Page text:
By Ian Melo
Where is the line drawn between advertising and brainwashing? This discussion must begin at the widely accepted definitions of the terms, and then works its way toward a reasonable understanding of how we see them in action in today’s world. Advertisements are promotion for commercial products or services, and brainwashing refers to the process of indoctrination of a person to a new set of beliefs, usually by threat or pressure.
The fact that brainwashing is accepted as something that can be done unto another person is proof enough that one man can impact the will of another man. The idea that through repetition and deception and pressure people can be broken down and coerced into action that they previously would not have considered has frightening implications on the weakness of human free will. To what degree can people be influenced in other ways? To put it in terms of this discussion, how much pressure must be exerted upon a person before they buy a product they would not have bought otherwise?
The Federal Communications Commission has addressed the issue of public coercion when faced with the problem of subliminal advertising. In 1974, when an ad contained the statement “Get It” in a manner that was so rapid that the viewer was unaware it was happening, they issued a statement admonishing such behavior as “contrary to the public interest”. However, they did not declare these tactics illegal, or even acknowledge whether they were effective or not, but only used their platform to condemn such deceptive tactics. No official lines were ever drawn in that regard.
The question becomes, then, what was the FCC afraid of? They were afraid of people being brainwashed by advertisements, advertisements that compel the viewer using means that have no relation to the actual product or service that is purportedly being advertised. And I think we can all agree that ads these days are less about the product and more about the appeal of the ad itself, an ad that appeals to the viewer on some level that the brand does not. It has become an artform in itself.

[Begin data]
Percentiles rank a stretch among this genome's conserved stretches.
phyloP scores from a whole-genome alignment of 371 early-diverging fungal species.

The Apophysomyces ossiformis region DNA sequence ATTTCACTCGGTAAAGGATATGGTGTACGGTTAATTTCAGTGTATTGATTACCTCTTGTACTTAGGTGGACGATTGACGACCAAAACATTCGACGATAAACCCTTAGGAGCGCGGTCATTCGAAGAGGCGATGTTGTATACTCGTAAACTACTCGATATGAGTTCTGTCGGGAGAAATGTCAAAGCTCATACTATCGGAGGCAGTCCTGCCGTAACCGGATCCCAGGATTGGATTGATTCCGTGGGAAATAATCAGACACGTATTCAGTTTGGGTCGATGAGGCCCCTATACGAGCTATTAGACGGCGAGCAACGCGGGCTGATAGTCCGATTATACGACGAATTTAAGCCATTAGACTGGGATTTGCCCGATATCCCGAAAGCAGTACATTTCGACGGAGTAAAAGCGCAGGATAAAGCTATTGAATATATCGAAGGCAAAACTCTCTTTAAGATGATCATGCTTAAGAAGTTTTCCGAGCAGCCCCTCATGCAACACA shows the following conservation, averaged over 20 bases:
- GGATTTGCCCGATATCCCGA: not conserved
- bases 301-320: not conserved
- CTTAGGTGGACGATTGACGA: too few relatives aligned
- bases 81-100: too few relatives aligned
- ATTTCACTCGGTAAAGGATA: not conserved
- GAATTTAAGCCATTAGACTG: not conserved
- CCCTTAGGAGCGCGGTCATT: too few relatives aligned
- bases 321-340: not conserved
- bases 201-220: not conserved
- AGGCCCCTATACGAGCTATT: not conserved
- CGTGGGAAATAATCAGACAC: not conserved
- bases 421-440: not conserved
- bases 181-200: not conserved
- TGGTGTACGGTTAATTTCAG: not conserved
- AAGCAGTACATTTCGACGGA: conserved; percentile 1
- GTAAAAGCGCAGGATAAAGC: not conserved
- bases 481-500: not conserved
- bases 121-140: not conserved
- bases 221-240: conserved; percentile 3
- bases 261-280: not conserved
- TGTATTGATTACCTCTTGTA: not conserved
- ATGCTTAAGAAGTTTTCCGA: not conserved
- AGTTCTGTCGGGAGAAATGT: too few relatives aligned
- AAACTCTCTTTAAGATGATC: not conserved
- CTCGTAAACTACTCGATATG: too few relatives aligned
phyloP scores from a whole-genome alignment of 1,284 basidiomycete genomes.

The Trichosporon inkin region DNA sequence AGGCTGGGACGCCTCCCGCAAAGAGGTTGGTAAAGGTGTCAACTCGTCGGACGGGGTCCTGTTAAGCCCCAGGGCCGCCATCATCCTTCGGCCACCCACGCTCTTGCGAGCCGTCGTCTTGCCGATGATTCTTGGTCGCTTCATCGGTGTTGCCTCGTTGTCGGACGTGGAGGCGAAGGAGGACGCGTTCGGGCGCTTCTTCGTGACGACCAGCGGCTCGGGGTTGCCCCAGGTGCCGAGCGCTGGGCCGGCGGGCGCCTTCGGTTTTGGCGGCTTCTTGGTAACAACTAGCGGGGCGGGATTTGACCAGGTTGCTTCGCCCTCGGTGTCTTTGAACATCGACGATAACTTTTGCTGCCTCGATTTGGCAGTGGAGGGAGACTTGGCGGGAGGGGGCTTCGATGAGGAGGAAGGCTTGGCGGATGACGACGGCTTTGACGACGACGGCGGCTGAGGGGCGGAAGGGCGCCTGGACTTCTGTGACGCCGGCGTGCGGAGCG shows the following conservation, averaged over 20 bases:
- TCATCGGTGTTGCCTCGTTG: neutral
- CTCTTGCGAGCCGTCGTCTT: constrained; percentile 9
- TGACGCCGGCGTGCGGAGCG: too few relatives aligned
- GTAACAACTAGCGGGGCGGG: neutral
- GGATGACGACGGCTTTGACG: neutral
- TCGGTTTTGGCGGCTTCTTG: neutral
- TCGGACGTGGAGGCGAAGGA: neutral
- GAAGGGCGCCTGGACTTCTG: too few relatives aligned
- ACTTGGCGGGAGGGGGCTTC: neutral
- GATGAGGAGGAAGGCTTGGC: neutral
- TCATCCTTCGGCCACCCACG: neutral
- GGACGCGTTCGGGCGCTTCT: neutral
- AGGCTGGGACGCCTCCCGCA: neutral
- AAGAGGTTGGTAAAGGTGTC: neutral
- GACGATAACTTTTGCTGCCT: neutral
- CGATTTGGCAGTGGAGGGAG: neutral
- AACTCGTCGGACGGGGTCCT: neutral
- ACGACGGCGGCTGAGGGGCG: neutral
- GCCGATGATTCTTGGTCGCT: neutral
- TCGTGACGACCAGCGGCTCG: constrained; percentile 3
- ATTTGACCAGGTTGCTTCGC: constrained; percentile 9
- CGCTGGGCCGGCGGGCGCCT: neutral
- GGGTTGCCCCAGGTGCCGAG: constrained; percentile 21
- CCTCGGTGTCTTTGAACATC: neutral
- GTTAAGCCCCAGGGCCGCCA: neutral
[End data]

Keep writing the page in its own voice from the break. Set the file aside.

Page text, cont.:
Of course, there is a lot of science that is yet to be done with regard to the impact of this sort of advertising on the human mind. Can our free will filter out these advertisements completely? That is yet to be seen, and seems to be the ethic that ad agencies use to justify what they do. But I think the science does need to be done. I do not think this is a non-issue, especially in the increasingly interconnected world we live in today.
Social media has created a medium for advertisers to impact more people in a more direct way than ever before. The effectiveness of this medium is not only being acknowledged, it is being pounced upon. Budgets for social media advertising doubled in the U.S. in just two years, 2014 to 2016, jumping from $16 billion to $31 billion. The impact of such drastic increase in consumption deserves to be studied.